Data backup and recovery overview

This page describes the backup and recovery features that you can use to protect your data in AlloyDB for PostgreSQL databases.

AlloyDB provides two ways to back up and recover your data:

  • Continuous backup and recovery, enabled on all clusters by default, is an AlloyDB feature that lets you create a new a cluster based on any recent state of another cluster in the same project and region.

  • Discrete backups are file-based resources that contain complete copies of your cluster's databases. AlloyDB creates them on-demand, or according to a regular schedule that you define. You can restore any of these backups into new clusters.

Continuous backup and recovery

AlloyDB lets you restore an existing cluster to any moment from its recent history, with microsecond granularity. By default, AlloyDB lets you choose any point in time up to 14 days into the past. You can configure your cluster to resize this window to as long as 35 days, or as short as one day.

Continuous backup and recovery is especially useful for restoring a cluster after an accidental large-scale data deletion, or any other situation where you need to rapidly recreate a cluster's state based on some point in the recent past.

In disaster-recovery terms, continuous backup and recovery lets AlloyDB have a recovery point objective (RPO) of zero. In other words, you can restore your cluster to the state that it held moments before a catastrophic incident, without the permanent loss of any data.

You can also use continuous backup and recovery to make an independent clone of a healthy cluster, with all its data copied over from the present moment.

On-demand or automated backups

In AlloyDB, a backup is a file-based resource containing a copy of a cluster's data from a particular moment in time.

AlloyDB has three ways of creating backups:

  • AlloyDB always creates one backup every day as part of its continuous backup and recovery system, unless you disable this feature.

    Continuous backups are incremental backups: AlloyDB stores only the data that has changed relative to previous backups, keeping the backup files as small as possible. This helps to reduce your backup storage costs.

  • You can create an on-demand backup at any time using the Google Cloud CLI, the Google Cloud console, or the API.

    On-demand backups are full backups: each backup includes all the data that was in its cluster's databases when the backup operation began.

  • If you enable an automated backup schedule, then AlloyDB creates additional backups regularly, according to your preferences.

    Automated backups are incremental, similar to continuous backups. If you configure automated backups to use a retention window longer than 35 days, then AlloyDB might store multiple chains of incremental backups to cover the necessary time span.

As with your cluster's databases, AlloyDB encrypts backup data through either the default Google-managed encryption or customer-managed encryption keys.

Backup creation requirements

AlloyDB prepares to create a new backup by checking the following about the cluster to back up:

  • The cluster's state is Ready.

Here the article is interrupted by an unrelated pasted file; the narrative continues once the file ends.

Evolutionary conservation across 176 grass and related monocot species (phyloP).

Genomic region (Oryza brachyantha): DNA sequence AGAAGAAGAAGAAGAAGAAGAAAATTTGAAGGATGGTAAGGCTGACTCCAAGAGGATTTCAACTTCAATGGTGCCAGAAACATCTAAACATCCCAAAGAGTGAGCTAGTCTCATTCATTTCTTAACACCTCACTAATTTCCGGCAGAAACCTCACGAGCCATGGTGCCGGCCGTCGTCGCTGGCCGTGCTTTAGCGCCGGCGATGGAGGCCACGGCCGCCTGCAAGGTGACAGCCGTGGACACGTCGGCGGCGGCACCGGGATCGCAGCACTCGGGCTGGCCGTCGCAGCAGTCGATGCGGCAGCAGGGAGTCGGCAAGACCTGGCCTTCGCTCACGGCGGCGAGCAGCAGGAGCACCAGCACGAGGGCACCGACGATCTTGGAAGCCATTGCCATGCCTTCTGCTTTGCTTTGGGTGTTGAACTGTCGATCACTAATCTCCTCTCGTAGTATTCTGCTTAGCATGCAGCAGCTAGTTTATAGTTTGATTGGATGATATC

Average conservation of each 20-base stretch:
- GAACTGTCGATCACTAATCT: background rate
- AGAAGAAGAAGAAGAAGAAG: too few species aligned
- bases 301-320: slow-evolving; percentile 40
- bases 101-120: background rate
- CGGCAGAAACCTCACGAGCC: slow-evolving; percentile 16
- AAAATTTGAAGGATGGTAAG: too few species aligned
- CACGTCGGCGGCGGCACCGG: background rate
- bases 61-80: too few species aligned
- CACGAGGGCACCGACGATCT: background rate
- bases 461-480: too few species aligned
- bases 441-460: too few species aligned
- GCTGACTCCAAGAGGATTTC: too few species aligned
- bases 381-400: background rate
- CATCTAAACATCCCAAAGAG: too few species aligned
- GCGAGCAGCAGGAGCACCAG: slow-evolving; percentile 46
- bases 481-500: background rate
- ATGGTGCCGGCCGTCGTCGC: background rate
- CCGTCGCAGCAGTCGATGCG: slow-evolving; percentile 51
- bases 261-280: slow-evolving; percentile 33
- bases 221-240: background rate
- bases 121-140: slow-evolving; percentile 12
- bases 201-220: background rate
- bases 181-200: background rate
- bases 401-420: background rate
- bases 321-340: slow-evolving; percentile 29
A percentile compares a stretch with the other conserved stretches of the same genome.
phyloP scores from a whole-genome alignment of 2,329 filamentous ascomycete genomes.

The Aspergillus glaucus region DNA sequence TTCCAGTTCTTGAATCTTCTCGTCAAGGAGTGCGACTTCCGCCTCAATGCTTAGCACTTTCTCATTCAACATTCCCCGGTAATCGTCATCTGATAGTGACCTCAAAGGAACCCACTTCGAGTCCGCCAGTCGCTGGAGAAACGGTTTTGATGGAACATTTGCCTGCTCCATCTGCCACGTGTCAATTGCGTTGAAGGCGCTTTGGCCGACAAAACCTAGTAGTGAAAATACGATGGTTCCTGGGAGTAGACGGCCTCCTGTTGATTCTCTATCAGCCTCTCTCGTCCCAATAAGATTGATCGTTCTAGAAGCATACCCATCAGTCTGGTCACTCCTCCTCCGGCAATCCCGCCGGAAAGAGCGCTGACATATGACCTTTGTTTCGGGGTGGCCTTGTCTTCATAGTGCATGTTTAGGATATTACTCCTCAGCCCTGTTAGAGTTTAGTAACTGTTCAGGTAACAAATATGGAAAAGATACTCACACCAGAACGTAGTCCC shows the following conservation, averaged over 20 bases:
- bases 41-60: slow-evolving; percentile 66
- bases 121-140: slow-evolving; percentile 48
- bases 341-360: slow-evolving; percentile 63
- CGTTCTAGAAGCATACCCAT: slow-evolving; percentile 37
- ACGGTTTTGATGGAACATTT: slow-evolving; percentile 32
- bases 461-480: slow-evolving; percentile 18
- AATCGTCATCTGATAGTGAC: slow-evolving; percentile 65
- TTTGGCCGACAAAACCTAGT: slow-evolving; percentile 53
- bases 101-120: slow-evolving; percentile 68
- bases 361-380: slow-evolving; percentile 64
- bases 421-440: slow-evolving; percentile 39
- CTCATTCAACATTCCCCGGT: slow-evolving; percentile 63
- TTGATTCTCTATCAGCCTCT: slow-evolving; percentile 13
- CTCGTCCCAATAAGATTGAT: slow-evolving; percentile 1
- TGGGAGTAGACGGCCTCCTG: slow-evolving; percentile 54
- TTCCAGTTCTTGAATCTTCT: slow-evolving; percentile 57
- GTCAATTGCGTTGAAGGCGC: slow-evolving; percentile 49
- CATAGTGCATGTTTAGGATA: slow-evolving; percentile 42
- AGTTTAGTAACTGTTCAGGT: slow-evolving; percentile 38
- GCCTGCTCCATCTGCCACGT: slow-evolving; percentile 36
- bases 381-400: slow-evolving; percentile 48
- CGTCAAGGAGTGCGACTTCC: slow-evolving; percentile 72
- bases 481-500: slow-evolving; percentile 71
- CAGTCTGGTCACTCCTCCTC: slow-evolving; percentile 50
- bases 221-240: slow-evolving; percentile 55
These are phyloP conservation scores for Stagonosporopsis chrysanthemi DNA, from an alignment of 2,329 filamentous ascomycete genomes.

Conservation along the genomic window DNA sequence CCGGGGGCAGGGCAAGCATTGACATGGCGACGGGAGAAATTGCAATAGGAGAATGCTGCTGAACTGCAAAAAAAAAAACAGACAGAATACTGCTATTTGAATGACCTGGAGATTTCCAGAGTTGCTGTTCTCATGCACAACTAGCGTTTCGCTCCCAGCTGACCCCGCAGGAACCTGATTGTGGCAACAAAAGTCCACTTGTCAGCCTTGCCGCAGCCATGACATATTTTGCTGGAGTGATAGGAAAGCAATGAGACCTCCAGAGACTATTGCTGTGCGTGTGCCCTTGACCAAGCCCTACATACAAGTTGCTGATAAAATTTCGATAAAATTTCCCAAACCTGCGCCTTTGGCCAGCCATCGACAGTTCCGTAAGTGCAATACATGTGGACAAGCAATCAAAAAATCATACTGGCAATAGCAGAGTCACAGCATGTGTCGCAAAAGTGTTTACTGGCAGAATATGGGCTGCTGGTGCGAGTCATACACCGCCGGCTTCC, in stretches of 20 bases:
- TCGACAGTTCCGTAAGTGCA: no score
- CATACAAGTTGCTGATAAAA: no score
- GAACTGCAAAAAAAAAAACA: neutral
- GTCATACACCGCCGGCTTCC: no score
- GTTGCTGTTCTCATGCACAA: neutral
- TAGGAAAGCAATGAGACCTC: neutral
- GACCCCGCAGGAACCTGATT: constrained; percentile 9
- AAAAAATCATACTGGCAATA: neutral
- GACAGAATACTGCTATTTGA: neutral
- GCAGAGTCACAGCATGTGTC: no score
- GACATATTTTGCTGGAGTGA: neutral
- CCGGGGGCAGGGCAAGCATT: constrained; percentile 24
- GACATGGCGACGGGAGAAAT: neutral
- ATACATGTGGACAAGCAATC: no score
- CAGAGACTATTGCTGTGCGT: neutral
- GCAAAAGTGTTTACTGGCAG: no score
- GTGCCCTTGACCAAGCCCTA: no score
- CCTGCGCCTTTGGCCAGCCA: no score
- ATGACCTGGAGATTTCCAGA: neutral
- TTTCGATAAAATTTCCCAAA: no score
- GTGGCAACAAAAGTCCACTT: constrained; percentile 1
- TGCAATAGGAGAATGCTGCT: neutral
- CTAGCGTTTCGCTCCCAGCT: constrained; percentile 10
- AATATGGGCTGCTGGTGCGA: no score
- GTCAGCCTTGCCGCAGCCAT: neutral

• The cluster has a primary instance.
  • The primary instance's state is Ready.

If all of these checks pass, then AlloyDB starts a long-running operation to create the backup.

Backups are efficient and independent

Backups you create from your AlloyDB data are managed entirely by AlloyDB's storage layer. This means that backup and restore operations have no impact on the read and write performance of your AlloyDB cluster, as they are performed by separate resources from those that store and query that cluster's data.

This separation of storage resources also means a backup exists independently from its original cluster. You can restore from that backup even if its source cluster has been deleted.

To learn more about how AlloyDB's storage layer enables this, see AlloyDB for PostgreSQL under the hood: Intelligent, database-aware storage.

Cluster restoration

You can restore a cluster in AlloyDB by creating a new cluster that contains all of the original cluster's data from some point in the past. The two ways that you can specify this point correspond to the two general kinds of backups that AlloyDB supports:

  • To perform a point-in-time restore of a cluster's recent state, specify both a source cluster and a timestamp when creating a new cluster. The new cluster must be in the same region as the source cluster, but can be in a different Google Cloud project.

  • To restore a cluster from a backup, specify that backup when creating a new cluster. The new cluster must be in the same region as the backup, but can be in a different Google Cloud project.

In both cases, AlloyDB creates a new cluster and then initiates a long-running operation to load the backed-up data into that cluster's storage. After this operation completes, you create a primary instance in that cluster to access the data.

To learn more, see Restore from a backup.

Backup retention and deletion

The files that AlloyDB creates to enable continuous backup and recovery have a default retention period of 14 days. You can adjust this period to any number of days between 1 and 35, or you can disable continuous backup to prevent AlloyDB from retaining these files at all.

On-demand and automated backups have a retention period of up to one year. If you enable automated backups on your cluster, you can either set a retention period, or use the default period of 14 days.

Backups older than their retention period might still appear when you view your project's backups. Expired backups don't incur storage costs, but they are subject to automated deletion. If you need to delete backups before the system deletes them, you can manually delete your backups.

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